And these skills are not wasted on the songs, they live up to this standard, each one on the album being a classic. The chorus of the first song, Jah Jah Know, explodes with such pace and energy, with the organ skanking along playing a lovely line and the lead vocal being backed up with great sounding female singers accenting key sections and ooohing and aaahing behind the scratchy tones of Don Carlos. In the middle the song stops and veers of into a jazz interlude, expanding and exploring the theme of the intro. Shimmery organ, syncopated drums and the modal trumpet improvising around the theme, this section is well written and somehow does sound right in the song. In fact, I would love to hear a pure jazz album from these players.

After the jazz the song slips back in to the staccato rhythm and the wonderful vocals. The jazz part actually creates a strong contrast to the rest of the song and contributes the dynamic pace, which just keeps on building up and up until the end.

I could write pages and pages about Hebron Gate, as I said before, every song is as strong as the rest and are all classics, there isn't a weak track on the whole album. The pace varies a little, and sometimes styles as well, but all the time the impressive vocals, instrument playing and production is present and never lets up.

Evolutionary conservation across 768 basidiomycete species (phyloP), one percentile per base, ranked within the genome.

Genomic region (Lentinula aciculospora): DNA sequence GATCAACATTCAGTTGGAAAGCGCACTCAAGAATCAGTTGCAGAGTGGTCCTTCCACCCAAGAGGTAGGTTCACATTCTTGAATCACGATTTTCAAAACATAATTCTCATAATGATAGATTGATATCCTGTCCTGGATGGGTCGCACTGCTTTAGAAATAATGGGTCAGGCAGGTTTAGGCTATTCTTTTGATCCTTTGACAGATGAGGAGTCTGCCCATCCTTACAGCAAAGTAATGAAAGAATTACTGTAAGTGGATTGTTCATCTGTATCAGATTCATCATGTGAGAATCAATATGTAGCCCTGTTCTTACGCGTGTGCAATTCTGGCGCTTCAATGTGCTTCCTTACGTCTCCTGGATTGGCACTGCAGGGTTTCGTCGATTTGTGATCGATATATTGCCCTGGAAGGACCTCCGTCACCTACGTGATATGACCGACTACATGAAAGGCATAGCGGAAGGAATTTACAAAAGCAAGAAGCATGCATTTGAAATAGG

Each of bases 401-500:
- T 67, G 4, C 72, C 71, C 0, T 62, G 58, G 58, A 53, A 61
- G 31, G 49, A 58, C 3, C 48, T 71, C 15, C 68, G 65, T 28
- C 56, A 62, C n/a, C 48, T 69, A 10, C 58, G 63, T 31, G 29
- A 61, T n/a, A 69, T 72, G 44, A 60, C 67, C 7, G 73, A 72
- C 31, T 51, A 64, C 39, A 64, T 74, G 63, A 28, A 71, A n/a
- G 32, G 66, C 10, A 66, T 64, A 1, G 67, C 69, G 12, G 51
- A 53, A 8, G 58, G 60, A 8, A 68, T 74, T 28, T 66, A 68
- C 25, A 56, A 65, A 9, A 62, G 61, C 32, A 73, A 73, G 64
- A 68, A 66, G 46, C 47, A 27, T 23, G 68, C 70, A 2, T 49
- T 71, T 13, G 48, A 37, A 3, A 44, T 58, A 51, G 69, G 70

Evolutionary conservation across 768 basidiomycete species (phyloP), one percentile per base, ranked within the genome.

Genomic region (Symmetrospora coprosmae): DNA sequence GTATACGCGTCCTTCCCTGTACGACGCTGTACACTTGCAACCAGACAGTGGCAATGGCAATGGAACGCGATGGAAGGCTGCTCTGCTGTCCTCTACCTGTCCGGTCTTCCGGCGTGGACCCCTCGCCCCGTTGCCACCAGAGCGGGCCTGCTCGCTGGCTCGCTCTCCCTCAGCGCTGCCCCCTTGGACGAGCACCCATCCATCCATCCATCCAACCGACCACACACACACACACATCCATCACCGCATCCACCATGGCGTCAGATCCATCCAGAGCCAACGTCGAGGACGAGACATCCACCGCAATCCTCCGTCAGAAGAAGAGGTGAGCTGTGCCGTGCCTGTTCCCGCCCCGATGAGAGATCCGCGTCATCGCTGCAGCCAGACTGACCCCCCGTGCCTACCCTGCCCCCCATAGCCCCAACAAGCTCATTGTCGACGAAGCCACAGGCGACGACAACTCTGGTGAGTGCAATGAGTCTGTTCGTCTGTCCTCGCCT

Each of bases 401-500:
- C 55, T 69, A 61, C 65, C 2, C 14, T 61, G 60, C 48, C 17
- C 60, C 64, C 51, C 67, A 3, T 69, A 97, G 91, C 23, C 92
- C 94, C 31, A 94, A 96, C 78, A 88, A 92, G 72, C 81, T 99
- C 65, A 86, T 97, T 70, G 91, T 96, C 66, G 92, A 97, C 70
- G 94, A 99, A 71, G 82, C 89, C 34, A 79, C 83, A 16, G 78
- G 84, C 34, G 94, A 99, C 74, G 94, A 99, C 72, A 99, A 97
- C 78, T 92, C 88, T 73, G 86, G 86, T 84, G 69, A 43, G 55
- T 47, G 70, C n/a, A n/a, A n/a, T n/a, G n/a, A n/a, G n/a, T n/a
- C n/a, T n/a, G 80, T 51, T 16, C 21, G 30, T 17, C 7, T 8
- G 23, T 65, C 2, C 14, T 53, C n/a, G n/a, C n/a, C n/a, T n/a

It is albums like this that make reggae fans annoyed that everyone else only really knows Bob Marley. If you do only really know Bob Marley as far as reggae goes then please have a listen to this album because, in my opinion, this is as strong (or perhaps stronger) as any of his albums. It is easy to listen to and I can't imagine anyone listening to it and being disappointed. It is broad enough for anyone to like but strong enough that reggae heads love it as well.

This album also stands up to hundreds of listens without making you not want to listen to it again for a while, I have been listening to it for years now and I still love it and am not bored or sick of it at all. Every time it is soothing and simply beautiful.

Rodrigo y Gabriela - self titled

Rodrigo and Gabriela are two guitarists from Mexico who started out playing thrash metal but got bored and moved to Europe. While in Europe they decided to start busking and touring, except they dropped the metal and started to play something entirely different. Something one hundred percent acoustic. Their style is extremely varied but unmistakeably Latin yet thrashy, jazzy, and even Middle Eastern at times. Sounds intriguing? It is!